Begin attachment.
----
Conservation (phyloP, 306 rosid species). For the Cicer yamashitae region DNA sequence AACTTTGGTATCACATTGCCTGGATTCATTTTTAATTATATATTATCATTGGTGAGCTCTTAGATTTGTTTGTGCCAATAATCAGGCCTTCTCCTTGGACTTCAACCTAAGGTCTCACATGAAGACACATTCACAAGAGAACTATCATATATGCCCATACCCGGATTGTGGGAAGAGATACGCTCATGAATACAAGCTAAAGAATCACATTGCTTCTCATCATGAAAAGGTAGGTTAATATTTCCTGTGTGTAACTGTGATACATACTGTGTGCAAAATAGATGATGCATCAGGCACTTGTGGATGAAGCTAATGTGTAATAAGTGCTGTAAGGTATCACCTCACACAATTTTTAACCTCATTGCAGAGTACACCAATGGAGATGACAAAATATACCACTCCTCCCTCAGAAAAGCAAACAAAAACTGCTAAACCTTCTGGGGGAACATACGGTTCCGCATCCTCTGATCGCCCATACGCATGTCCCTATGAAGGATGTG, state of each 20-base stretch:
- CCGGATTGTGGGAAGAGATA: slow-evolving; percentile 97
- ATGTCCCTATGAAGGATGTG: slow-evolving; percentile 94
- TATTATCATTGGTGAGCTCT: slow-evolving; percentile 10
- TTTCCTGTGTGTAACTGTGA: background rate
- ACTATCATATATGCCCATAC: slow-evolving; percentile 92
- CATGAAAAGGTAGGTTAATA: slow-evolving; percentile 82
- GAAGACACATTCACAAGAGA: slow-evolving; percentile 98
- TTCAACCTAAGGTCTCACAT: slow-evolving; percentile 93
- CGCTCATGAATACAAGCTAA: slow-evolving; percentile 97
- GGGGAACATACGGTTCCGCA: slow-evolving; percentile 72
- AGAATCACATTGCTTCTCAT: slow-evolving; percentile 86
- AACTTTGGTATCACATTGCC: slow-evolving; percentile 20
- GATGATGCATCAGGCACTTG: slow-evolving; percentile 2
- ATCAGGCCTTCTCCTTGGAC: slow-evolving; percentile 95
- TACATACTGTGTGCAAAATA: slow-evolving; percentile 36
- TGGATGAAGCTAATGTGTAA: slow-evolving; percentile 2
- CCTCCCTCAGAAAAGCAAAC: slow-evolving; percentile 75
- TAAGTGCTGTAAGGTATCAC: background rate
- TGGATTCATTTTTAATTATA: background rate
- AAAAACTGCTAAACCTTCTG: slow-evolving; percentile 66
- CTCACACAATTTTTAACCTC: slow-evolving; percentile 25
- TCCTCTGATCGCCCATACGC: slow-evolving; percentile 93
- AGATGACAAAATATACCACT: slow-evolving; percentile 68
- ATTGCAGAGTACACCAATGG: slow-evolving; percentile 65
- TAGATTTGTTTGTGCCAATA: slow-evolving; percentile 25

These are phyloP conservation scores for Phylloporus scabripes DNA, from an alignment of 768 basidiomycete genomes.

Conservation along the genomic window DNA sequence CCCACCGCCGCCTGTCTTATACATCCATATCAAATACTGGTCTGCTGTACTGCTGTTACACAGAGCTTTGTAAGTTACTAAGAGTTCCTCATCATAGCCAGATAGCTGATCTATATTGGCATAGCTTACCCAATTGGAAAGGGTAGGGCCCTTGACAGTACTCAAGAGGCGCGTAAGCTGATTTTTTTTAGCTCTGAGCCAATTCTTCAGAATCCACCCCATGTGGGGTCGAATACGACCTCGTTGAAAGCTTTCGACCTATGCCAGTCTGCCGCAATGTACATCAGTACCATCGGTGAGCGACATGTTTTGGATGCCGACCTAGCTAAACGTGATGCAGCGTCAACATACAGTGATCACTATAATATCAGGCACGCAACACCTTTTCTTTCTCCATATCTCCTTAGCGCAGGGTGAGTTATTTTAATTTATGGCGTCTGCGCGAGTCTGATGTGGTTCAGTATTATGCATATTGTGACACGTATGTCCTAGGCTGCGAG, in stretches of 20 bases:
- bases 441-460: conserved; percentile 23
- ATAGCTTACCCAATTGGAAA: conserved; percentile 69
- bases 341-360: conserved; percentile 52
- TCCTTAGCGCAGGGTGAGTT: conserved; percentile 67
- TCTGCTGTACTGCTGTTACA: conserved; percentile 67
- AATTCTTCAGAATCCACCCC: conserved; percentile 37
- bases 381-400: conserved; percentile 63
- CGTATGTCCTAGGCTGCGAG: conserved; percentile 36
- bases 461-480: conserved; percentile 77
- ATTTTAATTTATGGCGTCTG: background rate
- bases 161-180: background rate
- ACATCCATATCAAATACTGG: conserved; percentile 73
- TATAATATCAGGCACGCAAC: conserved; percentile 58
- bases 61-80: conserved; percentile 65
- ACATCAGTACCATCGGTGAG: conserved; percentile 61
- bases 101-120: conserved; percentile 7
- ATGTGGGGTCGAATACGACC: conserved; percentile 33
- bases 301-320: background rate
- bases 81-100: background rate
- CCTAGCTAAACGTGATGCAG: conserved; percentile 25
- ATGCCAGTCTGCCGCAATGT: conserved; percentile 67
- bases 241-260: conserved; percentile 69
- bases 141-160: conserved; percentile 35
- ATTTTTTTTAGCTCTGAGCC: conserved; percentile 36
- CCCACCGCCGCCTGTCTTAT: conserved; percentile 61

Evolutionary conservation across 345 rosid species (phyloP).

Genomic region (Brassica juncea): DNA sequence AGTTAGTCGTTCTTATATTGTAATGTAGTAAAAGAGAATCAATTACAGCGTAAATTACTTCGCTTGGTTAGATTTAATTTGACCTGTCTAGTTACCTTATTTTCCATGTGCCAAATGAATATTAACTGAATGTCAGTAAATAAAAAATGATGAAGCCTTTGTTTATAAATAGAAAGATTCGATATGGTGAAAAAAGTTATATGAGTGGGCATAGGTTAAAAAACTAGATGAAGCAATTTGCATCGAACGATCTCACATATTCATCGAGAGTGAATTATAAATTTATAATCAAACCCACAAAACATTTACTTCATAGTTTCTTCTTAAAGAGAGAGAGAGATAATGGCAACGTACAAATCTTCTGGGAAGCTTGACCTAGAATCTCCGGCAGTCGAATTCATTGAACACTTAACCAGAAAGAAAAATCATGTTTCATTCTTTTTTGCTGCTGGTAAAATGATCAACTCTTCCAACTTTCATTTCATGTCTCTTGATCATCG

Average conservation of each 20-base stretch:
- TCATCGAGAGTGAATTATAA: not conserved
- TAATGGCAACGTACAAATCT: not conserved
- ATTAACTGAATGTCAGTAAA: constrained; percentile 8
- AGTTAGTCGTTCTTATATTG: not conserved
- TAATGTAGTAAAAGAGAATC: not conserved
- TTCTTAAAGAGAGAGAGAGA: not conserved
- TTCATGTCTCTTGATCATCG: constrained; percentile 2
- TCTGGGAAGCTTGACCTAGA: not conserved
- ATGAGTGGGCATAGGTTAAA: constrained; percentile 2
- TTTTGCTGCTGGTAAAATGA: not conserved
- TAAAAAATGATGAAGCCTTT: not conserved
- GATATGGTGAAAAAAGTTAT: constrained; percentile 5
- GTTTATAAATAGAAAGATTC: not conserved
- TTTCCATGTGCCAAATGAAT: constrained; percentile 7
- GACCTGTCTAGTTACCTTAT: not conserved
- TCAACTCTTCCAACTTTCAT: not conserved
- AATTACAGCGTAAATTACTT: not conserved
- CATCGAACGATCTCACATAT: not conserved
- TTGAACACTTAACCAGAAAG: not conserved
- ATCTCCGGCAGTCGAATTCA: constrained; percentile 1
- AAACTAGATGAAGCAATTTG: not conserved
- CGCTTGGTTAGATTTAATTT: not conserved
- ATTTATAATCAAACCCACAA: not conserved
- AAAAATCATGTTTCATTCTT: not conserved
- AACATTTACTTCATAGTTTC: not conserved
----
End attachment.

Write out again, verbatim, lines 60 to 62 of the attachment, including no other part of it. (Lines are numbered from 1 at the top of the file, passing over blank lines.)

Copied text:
- AGTTAGTCGTTCTTATATTG: not conserved
- TAATGTAGTAAAAGAGAATC: not conserved
- TTCTTAAAGAGAGAGAGAGA: not conserved